Many of these very different films compellingly emphasize the power of government to use the legal system to stifle individual rights.  Thankfully, this year the Human Rights Watch Festival includes women directors providing some hope, with examples of individuals or communities taking action, even if any success is mixed or sui generis.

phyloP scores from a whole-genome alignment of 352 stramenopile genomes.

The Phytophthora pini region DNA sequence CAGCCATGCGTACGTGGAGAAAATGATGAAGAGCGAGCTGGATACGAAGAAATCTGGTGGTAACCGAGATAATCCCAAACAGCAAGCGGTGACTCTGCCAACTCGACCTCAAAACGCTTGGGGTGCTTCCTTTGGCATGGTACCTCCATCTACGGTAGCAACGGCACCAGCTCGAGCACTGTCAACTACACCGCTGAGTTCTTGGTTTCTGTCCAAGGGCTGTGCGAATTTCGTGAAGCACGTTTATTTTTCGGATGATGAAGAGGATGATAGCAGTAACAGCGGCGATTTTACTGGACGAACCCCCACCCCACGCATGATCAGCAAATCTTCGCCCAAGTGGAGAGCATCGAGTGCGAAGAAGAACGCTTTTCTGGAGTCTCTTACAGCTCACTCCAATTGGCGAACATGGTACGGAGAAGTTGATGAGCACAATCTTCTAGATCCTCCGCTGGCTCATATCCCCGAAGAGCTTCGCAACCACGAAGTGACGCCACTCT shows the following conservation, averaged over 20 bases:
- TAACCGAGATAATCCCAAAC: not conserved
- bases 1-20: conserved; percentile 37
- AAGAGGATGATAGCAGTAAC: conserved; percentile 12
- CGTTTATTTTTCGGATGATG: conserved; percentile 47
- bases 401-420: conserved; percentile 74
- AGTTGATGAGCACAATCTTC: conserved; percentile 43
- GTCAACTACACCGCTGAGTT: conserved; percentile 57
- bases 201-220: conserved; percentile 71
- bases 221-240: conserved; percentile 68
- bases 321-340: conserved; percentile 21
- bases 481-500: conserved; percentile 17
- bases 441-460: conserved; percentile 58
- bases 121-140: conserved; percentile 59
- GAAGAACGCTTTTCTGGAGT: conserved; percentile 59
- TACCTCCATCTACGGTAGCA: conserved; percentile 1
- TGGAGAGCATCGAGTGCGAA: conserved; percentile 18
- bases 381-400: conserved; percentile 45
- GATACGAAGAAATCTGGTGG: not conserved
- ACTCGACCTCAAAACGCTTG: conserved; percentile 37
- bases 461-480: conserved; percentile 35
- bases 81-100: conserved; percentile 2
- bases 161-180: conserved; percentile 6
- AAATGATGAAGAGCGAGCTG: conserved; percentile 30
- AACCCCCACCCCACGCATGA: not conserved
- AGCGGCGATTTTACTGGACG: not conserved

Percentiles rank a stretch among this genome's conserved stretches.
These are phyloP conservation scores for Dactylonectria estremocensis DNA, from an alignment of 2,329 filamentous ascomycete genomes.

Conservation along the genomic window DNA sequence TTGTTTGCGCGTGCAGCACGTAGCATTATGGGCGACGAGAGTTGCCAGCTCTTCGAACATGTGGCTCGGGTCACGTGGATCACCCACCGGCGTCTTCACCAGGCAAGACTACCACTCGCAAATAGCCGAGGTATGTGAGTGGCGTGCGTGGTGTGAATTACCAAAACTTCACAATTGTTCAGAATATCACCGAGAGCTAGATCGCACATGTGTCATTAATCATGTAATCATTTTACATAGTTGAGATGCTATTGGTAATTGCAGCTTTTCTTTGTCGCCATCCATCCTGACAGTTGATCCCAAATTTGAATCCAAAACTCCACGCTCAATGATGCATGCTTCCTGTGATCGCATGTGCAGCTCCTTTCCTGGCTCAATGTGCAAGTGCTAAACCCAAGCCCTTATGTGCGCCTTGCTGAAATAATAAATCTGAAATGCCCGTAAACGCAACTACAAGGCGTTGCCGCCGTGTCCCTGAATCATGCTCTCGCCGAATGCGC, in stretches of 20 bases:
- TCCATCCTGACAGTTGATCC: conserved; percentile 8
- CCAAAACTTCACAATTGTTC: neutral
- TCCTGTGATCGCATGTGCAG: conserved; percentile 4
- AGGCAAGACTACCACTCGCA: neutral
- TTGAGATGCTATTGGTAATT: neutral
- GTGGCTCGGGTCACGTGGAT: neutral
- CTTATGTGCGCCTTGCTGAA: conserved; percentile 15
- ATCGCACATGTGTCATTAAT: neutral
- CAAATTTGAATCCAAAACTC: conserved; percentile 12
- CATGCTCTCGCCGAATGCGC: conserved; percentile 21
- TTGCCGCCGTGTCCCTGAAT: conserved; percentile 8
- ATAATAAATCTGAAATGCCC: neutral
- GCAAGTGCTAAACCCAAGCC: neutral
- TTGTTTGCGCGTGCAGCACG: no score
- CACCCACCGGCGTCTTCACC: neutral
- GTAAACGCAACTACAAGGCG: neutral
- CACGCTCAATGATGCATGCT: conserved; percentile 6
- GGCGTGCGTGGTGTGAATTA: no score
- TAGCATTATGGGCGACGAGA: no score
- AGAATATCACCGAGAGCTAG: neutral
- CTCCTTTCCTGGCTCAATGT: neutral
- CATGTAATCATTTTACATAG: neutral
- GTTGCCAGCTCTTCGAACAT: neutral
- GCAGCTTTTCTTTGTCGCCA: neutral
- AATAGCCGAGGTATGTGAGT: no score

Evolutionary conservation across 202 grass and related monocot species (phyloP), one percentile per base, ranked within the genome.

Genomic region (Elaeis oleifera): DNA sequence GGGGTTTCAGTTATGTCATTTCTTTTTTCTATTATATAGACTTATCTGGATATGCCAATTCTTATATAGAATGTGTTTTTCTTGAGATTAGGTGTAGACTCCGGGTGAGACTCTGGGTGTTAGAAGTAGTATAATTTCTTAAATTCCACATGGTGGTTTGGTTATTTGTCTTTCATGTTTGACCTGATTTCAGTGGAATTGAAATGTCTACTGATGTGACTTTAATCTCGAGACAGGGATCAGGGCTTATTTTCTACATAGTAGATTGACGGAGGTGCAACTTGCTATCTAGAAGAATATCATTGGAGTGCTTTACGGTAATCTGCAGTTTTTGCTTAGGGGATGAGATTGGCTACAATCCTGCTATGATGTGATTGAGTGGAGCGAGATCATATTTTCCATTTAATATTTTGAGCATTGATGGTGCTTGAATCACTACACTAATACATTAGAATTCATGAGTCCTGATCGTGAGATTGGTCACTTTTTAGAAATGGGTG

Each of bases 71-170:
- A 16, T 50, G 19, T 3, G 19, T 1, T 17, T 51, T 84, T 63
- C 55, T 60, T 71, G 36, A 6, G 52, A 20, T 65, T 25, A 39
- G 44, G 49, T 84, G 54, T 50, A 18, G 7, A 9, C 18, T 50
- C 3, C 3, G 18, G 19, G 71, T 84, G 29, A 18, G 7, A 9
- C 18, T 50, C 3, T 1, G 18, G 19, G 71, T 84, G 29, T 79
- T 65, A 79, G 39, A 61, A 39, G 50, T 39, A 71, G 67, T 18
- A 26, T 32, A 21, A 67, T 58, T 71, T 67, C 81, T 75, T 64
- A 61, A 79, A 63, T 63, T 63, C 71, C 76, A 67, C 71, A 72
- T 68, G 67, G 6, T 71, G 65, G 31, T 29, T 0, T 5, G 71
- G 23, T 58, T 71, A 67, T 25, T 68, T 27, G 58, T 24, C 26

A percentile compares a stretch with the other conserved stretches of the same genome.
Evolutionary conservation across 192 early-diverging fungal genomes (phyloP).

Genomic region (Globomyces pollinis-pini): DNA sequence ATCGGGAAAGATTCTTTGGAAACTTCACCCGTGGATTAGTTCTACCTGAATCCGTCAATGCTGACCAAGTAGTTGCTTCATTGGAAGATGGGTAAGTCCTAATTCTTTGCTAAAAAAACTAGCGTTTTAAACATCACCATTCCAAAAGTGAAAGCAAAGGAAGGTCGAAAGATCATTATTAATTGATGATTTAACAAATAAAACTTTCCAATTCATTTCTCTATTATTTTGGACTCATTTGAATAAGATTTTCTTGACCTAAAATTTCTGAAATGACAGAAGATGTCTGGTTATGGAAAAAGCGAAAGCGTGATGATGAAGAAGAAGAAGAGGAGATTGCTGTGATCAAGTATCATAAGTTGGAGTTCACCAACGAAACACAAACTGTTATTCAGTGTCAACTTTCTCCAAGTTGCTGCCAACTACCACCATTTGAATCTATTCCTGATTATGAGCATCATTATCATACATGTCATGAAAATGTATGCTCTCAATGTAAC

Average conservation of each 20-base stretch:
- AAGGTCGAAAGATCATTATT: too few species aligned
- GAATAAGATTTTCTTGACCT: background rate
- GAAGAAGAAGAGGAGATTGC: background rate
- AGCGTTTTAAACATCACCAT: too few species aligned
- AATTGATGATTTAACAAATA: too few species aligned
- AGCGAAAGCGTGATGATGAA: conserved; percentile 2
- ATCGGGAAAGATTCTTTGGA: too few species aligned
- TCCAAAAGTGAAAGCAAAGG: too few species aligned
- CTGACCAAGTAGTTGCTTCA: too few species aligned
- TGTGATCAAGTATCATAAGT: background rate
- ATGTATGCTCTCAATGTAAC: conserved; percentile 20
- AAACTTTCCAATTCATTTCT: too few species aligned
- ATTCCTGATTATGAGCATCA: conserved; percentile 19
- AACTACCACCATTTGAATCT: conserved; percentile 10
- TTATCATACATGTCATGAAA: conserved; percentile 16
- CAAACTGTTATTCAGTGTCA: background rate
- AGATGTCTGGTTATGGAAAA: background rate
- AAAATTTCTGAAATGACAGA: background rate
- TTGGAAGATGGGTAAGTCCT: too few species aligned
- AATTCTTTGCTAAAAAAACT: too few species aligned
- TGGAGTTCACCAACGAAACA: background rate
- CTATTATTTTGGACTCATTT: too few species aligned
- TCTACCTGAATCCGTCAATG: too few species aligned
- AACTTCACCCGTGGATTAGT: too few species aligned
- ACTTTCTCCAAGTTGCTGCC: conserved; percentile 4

First-time feature documentary filmmakers Heidi Brandenburg and Mathew Orzel restore the priorities in the “Save the Amazon Rainforest” from a trendy charity catchphrase or hashtag to a life and (tragic) death political movement galvanized by a charismatic leader to save the indigenous people of Peru.  Though the heavy use of news clips makes this the most conventional-looking of the women-directed films at the HRW Festival, the intimate focus on Alberto Pizango, even within a whirlwind, is riveting.